Professor faces government crackdown for questioning Ukraine narrative
A Scottish professor was slammed for sharing an article declaring the Mariupol theater bombing was “staged".
University of Edinburgh professor Tim Hayward is being attacked in the media for sharing an article suggesting the bombing of a theater in the Ukrainian city of Mariupol may have been staged by Ukrainian nationalists. His skepticism has already led Education Secretary Nadhim Zahawi to promise a “crackdown” on such "wrongthink".
Hayward shared an item from the Grayzone, a left-wing news outlet, on Sunday. According to eyewitnesses in the Ukrainian city of Mariupol, Ukrainian Azov Batallion militants — formerly labeled as "neo-Nazis" by Western media and lawmakers – hid behind civilians in a Mariupol theater before blowing it up when Russian forces approached the Ukrainian city.
The Azov Battalion and media affiliated with the extremist unit accused Russia of hitting the structure and used the incident to demand Western intervention against Russia. In reaction, US President Joe Biden labeled Russian President Vladimir Putin a "war criminal," and American leaders from both parties, as well as those from Europe, reiterated calls for military aid – including fighter jets – for Ukraine.
However, no video of the theater being attacked exists, and Russia denies hitting it, saying it was "never considered as a strike target." Conflicting reports on the alleged weaponry used and civilian casualties, or lack thereof, only add to the confusion.
Nonetheless, Hayward was chastised by his colleagues for addressing the matter. Dr. Aliaksandr Herasimenka, a researcher at Oxford University, said in a Times article on Tuesday that "we must be very careful" when reading reports critical of the official narrative in Ukraine and claimed that outlets like the Grayzone "are currently engaged in a massive disinformation campaign." He did not present any evidence to back up his charges against the media outlet.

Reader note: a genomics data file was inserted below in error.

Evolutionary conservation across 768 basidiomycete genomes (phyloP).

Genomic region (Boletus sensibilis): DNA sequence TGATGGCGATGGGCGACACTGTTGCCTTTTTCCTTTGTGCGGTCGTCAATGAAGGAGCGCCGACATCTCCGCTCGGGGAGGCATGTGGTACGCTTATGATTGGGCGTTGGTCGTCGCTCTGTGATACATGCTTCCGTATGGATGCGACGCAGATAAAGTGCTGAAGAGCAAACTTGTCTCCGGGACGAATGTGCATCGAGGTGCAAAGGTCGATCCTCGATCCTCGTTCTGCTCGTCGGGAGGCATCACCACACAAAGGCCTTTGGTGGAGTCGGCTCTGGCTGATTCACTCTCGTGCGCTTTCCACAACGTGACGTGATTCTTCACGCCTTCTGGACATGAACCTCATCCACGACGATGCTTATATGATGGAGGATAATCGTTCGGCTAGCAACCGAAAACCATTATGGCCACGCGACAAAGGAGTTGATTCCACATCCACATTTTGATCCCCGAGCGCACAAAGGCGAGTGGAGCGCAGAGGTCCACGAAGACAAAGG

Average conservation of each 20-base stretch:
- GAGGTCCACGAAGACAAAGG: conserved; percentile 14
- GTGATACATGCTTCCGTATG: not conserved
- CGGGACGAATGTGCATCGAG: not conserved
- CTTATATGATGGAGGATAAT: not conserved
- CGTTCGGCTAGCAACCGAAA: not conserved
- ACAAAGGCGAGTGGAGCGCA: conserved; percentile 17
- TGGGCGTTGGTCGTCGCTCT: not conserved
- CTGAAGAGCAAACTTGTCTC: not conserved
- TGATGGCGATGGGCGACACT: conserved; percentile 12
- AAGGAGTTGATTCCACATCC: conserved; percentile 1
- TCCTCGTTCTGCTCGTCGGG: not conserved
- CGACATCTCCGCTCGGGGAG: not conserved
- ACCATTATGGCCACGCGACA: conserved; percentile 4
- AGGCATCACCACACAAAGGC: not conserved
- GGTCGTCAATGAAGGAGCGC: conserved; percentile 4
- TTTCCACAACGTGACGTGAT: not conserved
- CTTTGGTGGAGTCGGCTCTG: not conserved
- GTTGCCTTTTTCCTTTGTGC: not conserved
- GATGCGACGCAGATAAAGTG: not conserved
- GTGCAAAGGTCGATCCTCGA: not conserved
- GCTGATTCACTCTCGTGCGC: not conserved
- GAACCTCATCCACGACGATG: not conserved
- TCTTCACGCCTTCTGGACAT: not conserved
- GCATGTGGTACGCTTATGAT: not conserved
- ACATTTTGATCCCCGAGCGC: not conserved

The Scottish government has also singled out Hayward. After sharing articles questioning the alleged bombing of a maternity hospital in Mariupol and claiming that Syrian leader Bashar al-Assad did not gas his own citizens, contradicting never-proven Western claims, the professor was branded a "useful idiot for President Putin's atrocities" in Westminster last week by Tory MP Robert Halfon.
Academics such as Hayward are already being probed, according to Education Secretary Nadhim Zahawi, and their universities will be notified.
Hayward told Edinburgh Live that he is concerned about constraints on free expression and believes that hearing both sides of an argument is critical during a war.
"In war, miscalculations can have terrible consequences. We also know that misinformation can sometimes even slip through on our own side, as when the UK went to war in Iraq, mistakenly believing it had weapons of mass destruction,” he said.
"As for the people of Ukraine, their need is for peace – not to become the epicenter of World War III,” he added, alluding to the widely held notion that if Western powers intervened in Ukraine, it would lead to a third world war.